Wherever you go it’s important to get to know the local rules. This will prevent you inadvertently getting yourself into a situation where you break a law, offend someone or make yourself unintentionally vulnerable to becoming the victim of a crime. While this article is mainly directed at international travelers and expatriates, it also applies in the country where you live for those situations where you are dealing with different subcultures or elements within your society. Generally speaking, the more diverse the country, the greater the number and diversity of different subcultures.
First and foremost, its important to know the “official” rules – the local laws of the country you are visiting. This is especially true with regards to taking photographs, dealing with local authorities and similar situations. As we have mentioned before in other articles: its important to remember that your rights as a citizen of the US or any other Western democracy do not travel with you when you go abroad. When in a foreign country you are subject to their laws, whether you agree with them or not. One of the common pitfalls that occurs to tourists is taking photographs of sensitive locations such as airports, government buildings, transportation hubs, military installations, etc. This is particularly true in countries that have a history of political instability, coups or border conflicts with neighbors. What you might consider recreational photography, they see as possible reconnaissance or intelligence gathering. Another potential problem area is dealing with local police. Often citizens of democracies are accustomed to being fairly vocal with police in defense of their rights. In many other locations throughout the world this behavior will get you arrested, beaten or worse.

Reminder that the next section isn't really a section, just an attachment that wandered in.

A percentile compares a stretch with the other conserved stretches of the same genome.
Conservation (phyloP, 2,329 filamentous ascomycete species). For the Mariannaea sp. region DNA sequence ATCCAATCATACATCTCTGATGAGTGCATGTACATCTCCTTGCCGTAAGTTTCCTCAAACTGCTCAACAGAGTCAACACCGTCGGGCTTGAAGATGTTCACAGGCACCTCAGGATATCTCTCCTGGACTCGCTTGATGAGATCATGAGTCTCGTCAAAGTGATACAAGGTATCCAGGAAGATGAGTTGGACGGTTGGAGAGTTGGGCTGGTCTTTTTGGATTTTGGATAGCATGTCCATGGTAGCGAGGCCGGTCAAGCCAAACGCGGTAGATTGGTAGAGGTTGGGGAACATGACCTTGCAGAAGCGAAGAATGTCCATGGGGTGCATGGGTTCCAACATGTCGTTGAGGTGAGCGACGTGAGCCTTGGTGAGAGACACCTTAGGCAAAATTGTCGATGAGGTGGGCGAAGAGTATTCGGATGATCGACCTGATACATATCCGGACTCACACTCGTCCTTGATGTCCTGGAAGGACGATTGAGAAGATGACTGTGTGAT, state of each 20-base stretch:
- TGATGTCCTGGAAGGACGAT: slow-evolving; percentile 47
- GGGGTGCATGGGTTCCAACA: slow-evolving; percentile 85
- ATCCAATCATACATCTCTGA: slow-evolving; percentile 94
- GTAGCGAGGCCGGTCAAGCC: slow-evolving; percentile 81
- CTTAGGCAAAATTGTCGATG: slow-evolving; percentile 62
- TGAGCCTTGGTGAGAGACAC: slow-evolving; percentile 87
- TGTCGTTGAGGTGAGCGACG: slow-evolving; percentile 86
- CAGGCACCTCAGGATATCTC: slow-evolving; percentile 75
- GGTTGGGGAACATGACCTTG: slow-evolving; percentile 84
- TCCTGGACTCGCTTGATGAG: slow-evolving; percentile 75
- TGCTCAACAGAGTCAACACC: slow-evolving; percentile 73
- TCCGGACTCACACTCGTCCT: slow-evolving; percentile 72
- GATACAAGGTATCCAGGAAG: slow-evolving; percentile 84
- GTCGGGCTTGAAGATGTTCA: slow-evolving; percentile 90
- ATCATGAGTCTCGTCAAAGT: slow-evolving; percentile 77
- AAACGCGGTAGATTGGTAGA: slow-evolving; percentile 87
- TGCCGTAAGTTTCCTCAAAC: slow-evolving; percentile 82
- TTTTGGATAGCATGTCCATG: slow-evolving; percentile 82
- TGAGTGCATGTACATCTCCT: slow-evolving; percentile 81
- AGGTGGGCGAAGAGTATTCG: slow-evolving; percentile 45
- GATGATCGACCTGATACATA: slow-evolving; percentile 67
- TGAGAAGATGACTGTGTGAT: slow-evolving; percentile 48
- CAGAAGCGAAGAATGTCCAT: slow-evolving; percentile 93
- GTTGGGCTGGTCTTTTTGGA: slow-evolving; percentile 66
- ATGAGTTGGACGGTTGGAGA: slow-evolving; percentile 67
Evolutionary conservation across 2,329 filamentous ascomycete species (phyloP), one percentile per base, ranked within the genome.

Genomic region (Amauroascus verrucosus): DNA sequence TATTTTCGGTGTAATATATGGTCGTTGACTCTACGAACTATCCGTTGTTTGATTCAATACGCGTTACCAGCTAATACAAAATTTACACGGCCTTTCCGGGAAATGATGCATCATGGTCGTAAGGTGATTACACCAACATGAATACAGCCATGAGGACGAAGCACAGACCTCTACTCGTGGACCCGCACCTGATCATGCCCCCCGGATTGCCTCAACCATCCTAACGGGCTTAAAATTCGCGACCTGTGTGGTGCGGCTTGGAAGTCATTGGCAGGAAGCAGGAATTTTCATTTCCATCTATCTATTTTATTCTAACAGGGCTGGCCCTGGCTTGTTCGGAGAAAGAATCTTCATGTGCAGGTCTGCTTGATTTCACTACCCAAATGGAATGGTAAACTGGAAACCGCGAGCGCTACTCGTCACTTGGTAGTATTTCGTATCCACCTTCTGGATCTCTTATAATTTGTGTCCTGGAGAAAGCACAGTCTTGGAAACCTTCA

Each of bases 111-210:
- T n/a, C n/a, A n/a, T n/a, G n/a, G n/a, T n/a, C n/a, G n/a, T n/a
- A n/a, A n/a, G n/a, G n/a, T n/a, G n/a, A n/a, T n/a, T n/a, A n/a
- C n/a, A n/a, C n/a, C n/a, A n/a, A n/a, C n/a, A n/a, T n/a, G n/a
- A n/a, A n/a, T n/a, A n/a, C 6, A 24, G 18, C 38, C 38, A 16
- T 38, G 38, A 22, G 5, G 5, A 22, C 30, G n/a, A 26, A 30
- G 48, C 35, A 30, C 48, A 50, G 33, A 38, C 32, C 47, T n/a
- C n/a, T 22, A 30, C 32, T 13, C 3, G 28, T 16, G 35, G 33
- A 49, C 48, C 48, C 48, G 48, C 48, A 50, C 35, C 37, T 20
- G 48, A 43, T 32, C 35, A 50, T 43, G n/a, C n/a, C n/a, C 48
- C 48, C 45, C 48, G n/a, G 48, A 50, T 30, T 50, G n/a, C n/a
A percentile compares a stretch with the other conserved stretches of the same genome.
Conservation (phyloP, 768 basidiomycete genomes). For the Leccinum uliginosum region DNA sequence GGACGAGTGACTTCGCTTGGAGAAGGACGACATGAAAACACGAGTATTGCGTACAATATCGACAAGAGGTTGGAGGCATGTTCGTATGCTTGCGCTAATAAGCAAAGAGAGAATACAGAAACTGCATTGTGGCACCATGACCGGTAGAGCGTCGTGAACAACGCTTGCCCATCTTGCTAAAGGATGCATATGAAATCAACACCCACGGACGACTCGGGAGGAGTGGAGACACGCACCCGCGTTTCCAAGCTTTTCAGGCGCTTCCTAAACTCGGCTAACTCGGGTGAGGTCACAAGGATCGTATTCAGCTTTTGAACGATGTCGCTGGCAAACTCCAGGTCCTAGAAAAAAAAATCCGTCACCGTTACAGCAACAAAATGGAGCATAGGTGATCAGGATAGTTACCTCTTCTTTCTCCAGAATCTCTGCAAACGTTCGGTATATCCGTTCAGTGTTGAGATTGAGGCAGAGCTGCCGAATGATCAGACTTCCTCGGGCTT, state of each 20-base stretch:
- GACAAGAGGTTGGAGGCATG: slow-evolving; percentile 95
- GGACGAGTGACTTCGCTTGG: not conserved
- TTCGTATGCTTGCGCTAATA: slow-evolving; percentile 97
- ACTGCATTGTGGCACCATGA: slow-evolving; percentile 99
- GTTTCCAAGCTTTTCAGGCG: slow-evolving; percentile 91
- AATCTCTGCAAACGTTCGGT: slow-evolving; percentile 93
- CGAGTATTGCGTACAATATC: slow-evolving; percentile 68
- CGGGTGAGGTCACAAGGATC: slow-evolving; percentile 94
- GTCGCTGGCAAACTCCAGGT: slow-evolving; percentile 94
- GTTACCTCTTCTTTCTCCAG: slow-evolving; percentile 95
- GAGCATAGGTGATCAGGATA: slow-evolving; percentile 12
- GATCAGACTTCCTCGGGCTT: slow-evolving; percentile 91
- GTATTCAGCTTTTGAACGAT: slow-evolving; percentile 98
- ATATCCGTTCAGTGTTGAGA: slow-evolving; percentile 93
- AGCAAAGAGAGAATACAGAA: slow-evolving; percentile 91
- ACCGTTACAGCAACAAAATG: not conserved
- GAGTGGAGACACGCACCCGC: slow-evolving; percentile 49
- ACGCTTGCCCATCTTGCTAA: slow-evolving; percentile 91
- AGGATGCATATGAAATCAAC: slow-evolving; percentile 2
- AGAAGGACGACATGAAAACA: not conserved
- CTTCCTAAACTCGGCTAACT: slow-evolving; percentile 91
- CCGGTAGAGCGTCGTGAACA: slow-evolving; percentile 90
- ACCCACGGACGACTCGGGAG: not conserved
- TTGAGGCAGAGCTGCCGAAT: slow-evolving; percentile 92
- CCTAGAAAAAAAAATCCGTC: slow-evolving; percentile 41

Next, its important to know the unwritten rules in the society or the specific subculture. These are not necessarily apparent or immediately intuitive, so it’s worth researching these prior to traveling to or relocating to a foreign country. These rules not only cover overt things such as appropriate attire and mannerisms but also, and most importantly, dealings with other people. Understanding these unwritten rules will help you avoid offending people and will help you read the environment more effectively and see potential problems before they develop. These rules often center on things like: interaction between men and women, discussion of politics or religion and so forth.
Forearming yourself with this knowledge can be one of the most important things you do to enhance your personal safety and security.